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Binocular Vision - Retinal Disparity

Figure 1-2u. Illustration of the slightly different images the two eyes get of the same thing.

The visual system can extract information about depth very successfully and accurately, at least up to about 100 feet. Yet the eyes get two-dimensional images of the visual world. To understand how it is so successful, you need to figure out how the visual system can extract this information. Many sources of information about depth have been identified. There are two general classes: binocular, which involve two eyes, and monocular, which use only one eye.

Binocular (~2-eyed) disparity is the main binocular cue for depth. The two eyes look at an object from slightly different angles, so they get slightly different views of it. This difference is the disparity (imperfect match) between the two views. The visual system normally fuses these two images into a single perception and converts the disparity between the two images into perception of depth. The closer an object is the larger the disparity (error in matching) between the images it produces on the two retinas.

You can see the disparity of (~difference in) the images to your two eyes. Close your right eye, and hold up a pencil (or pen) with a clip on it about 18 inches in front of your nose. Turn it so that the clip is just visible, as in the left side of Figure 1-2u. Remember to look only with your left eye. Now close your left eye and open your right eye. You will notice that the right eye dies not see the clip, which the left eye does see. Bring the pencil closer; the difference between the images gets bigger. The farther away an object is, the smaller the difference; beyond about 30 feet, the difference is vanishingly small and provides no depth information.

A stereoscope is an optical device uses artificially induced binocular disparity to create a very strong impression of depth. In the mid 19th century, it was a popular entertainment. Today stereoscopes are mainly children's toys. The stereoscope works by using pictures of the same view made from slightly different positions. The optical system of the stereoscope feeds one of these pictures to each eye. The brain compares the two images and creates depth from the disparity created between them from the small difference in the position of the original pictures.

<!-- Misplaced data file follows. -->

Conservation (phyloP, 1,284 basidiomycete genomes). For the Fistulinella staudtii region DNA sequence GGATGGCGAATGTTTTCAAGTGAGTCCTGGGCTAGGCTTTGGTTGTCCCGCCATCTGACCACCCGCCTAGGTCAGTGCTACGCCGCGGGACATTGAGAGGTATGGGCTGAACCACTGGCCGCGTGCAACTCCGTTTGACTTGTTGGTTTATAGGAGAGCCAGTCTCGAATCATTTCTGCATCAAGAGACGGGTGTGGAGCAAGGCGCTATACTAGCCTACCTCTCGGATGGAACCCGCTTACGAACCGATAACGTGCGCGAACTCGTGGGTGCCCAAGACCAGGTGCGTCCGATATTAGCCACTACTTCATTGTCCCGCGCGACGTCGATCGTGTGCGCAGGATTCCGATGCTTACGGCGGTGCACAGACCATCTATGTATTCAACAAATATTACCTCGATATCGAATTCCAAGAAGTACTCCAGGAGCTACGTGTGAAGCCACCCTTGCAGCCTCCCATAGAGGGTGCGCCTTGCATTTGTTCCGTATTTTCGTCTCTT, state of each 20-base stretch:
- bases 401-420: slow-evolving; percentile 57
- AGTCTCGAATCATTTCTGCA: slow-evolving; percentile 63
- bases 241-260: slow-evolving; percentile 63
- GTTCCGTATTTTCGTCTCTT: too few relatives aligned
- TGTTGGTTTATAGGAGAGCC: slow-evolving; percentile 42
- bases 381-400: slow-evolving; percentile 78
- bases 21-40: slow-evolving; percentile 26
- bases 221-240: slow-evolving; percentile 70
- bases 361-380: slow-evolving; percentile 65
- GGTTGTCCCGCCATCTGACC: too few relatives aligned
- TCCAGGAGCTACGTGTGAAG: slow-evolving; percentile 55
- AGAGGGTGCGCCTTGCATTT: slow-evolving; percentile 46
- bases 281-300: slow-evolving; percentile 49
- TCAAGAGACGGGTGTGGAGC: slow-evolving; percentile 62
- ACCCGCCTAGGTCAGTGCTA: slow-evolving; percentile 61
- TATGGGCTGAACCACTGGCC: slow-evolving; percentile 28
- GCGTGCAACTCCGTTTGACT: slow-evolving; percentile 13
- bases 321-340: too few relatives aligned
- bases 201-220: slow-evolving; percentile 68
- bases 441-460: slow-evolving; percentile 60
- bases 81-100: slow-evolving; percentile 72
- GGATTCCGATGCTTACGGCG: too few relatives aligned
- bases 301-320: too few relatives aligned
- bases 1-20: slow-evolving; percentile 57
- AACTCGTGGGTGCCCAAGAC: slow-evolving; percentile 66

Figure 2-2u. Demonstration of binocular stereoscopic depth.

You don't need a stereoscope to get the 3-D effect of binocular disparity. A feature that has appeared in the Sunday comics called the Magic Eye shows a large picture in which is hidden two images. You can fuse the two hidden images by getting your eyes into proper position to create the right amount of binocular disparity. When your eyes positioned properly, the hidden image appears in front of the page. You can get this effect in Figure 1-2u. With a bit of practice you can learn to relax your eyes, the way they relax as you start to fall asleep, and fuse the two images into one. As your eyes drift apart, you will see two images of the two pencils, one from each eye. try to move your eyes so that the inner images from each eye superimpose (~are on top of each other) to make a single image. The single image stands out in striking 3-D.

Chemists use binocular disparity to make the 3-D structure of complex molecules visible, like the one in Figure 2-2u. Journals print two images of the molecular structure viewed from slightly different angles. Use the technique described above to fuse the two images and see the middle one in 3-D. This one is much easier to fuse than are the pencils in Figure 1-2u.

Figure 2-2u. Depth from retinal disparity of random dots. Source:

Figure 3 shows another example of binocular depth effects. It shows two squares made up of columns of randomly placed dots. The one on the right has set of dots that make up the shape of a flower displaced by a few columns. If you use the same technique that lets you see the 3-D in the preceding figures, this form will appear floating above the other random dots.

To go to a website about 3-D vision using binocular retinal disparity, click HERE.